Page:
New Goals for a New Year
Guide your pupils in making goals and achieving them through specific action steps and consistent accountability.
By Bethany Bodenhamer
The New Year is a popular time to make resolutions which are often fervently sought after for a few short weeks, and then quickly abandoned. The lack of follow-through can be attributed towards too lofty of a resolve, no direct plan, and no accountability. Due to the short track-life of such resolutions, I encourage my students to set academic and personal goals instead. The beginning of a new year, or even a new semester, is a great time to do this.
Many pupils might be unfamiliar with what a goal is, why it is important, or how it works. Therefore, you need to specifically teach them the process of goal setting, and more importantly—model it for them.
Teach Them How
- Define the word. You cannot assume that your students, regardless of age, fully understand what a goal is. Give a mini-lesson in which you break down the dictionary definition, provide examples and even instances from history in which leaders set goals and accomplished them.
- Give them direction. Just saying, “Okay, class, set some goals!” can be a very overwhelming and confusing task. Guide your pupils’ ambitions by suggesting they set an academic, community, and personal objective. More importantly, show them what these types of aims look like.
- Make the goals measurable. For instance, discourage generic ambitions, such as “I want to get a better grade in math”, or “participate more”. Require them to indicate the actual grade they want to receive and how exactly they want to participate more.
- Have them set action steps. Making a goal is more than making a goal. You must have a plan behind it otherwise you are in danger of quickly giving up. Two to three specific actions per aim will increase the likelihood of accomplishing these feats.
Modeling Goal Setting
Many people are visual learners, and all people benefit from seeing examples. One thing to be careful of is to not give your class so many examples that they have a hard time coming up with their own unique responses.
Come up with your own academic, community, and personal goals, and write them on the white board for your class to view. Explain why you chose what you did and how you plan on achieving them. Be genuine and open; your pupils will appreciate it and provide you with their own authentic aspirations in return.
Keep Them Accountable
- Collect the goals. A good way to do this is to disperse index cards. Have the names and goals written on the same side, and organize by class into a 3x5 card box.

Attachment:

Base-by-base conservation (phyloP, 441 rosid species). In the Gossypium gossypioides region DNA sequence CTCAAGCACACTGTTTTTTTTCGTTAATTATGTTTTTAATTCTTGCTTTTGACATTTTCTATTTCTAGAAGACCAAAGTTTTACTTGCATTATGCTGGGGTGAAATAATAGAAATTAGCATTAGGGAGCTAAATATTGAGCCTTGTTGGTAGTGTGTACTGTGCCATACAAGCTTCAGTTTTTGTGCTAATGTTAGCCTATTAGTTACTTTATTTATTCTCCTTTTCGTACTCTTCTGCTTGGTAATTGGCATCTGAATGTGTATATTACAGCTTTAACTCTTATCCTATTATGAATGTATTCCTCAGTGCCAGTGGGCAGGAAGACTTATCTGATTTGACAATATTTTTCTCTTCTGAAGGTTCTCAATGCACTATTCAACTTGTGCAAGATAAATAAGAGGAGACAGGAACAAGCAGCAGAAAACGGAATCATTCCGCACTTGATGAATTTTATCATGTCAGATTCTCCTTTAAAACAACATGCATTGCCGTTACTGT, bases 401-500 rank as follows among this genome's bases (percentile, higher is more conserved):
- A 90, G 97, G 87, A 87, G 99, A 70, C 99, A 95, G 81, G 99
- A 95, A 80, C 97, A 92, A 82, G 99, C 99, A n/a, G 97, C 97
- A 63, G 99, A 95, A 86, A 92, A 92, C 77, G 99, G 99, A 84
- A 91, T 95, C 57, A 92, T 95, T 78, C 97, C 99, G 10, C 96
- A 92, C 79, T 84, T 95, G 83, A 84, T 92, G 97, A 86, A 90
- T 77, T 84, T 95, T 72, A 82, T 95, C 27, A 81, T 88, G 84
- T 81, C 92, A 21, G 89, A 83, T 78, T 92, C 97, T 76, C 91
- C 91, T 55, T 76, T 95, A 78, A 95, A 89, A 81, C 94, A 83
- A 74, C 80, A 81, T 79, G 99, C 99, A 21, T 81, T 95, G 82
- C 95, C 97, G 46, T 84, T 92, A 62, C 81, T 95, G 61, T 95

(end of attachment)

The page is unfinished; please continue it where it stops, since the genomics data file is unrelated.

- Read them! Spend time really reading what your students are working towards.
- Have conversations about them. As they walk in the door or as you pass back homework, briefly to mention individual pupils what you liked about their goals.
- Have private meetings to check in when certain actions are not mirroring their stated objectives. If one wanted to increase their punctuality by being tardy no more than three times, talk to them the first time they are tardy. If a pupil wants to improve their essay grades by five percent but has yet to submit a rough draft to you, pull them aside and gently remind them of their goal and encourage a change in directions.
- Maintain a 3.5 GPA.
o Action steps: Two hours of studying each night, get tutored in math
- Advance into an honors English next semester.
o Action steps: Meet with English teacher to see what areas I need to improve in for an honors level course, journal daily, read books off the next grade level list
- Participate three times a week in class discussions.
o Action steps: Ask teacher to call on me more, change seats if distracted by peers, have all distractions (binders, phone, other work) put away during class
- Join a club on campus.
o Action steps: Get the list of clubs from student leadership, try two to three clubs to see what I am most interested in.
- Complete 25 more community service hours than the required amount.
o Action steps: set up a time with my counselor to discuss options of organizations to work with, talk to parents about which days after school I am free.
- Meet three new people in my classes that I am not friends with.
o Action steps: choose people I don’t normally work with for group assignments
- Read a new book every month.
o Action Steps: get a list of recommended books from library, find out what my friends’ favorite books are, no visiting friends on the weekend until I have spent a minimum of one hour that week reading.
- Bake a new recipe once a month with mom.
o Action Steps: print out a list of new recipes to try, put dates in calendar now to spend time with mom
This is a fun and beneficial activity that has the potential to impact your learners for the rest of their lives as they get into the habit of goal setting. Try it out!
Lesson Planet Resources:
In this article, the author proves that setting goals can be a fun and rewarding experience for all ages. Read this for great creative suggestions on how to implement goal setting in the classroom and motivate success through awards for accomplishments.
This is a fantastic, physical lesson that teaches learners (K-8) the basics of setting a goal, why to do it and how to do it. Using a soccer ball, a simple task and a guided discussion, you can vividly demonstrate how to set an effective goal and the benefits of doing so. Your class is sure to love this one!
This resource is a great tool for those who need a bit more structure and guidance when setting goals. This handout provides the space for educational and personal goals, as well as the necessary actions steps to reach success. While best for secondary students, this can be adapted to fit any level.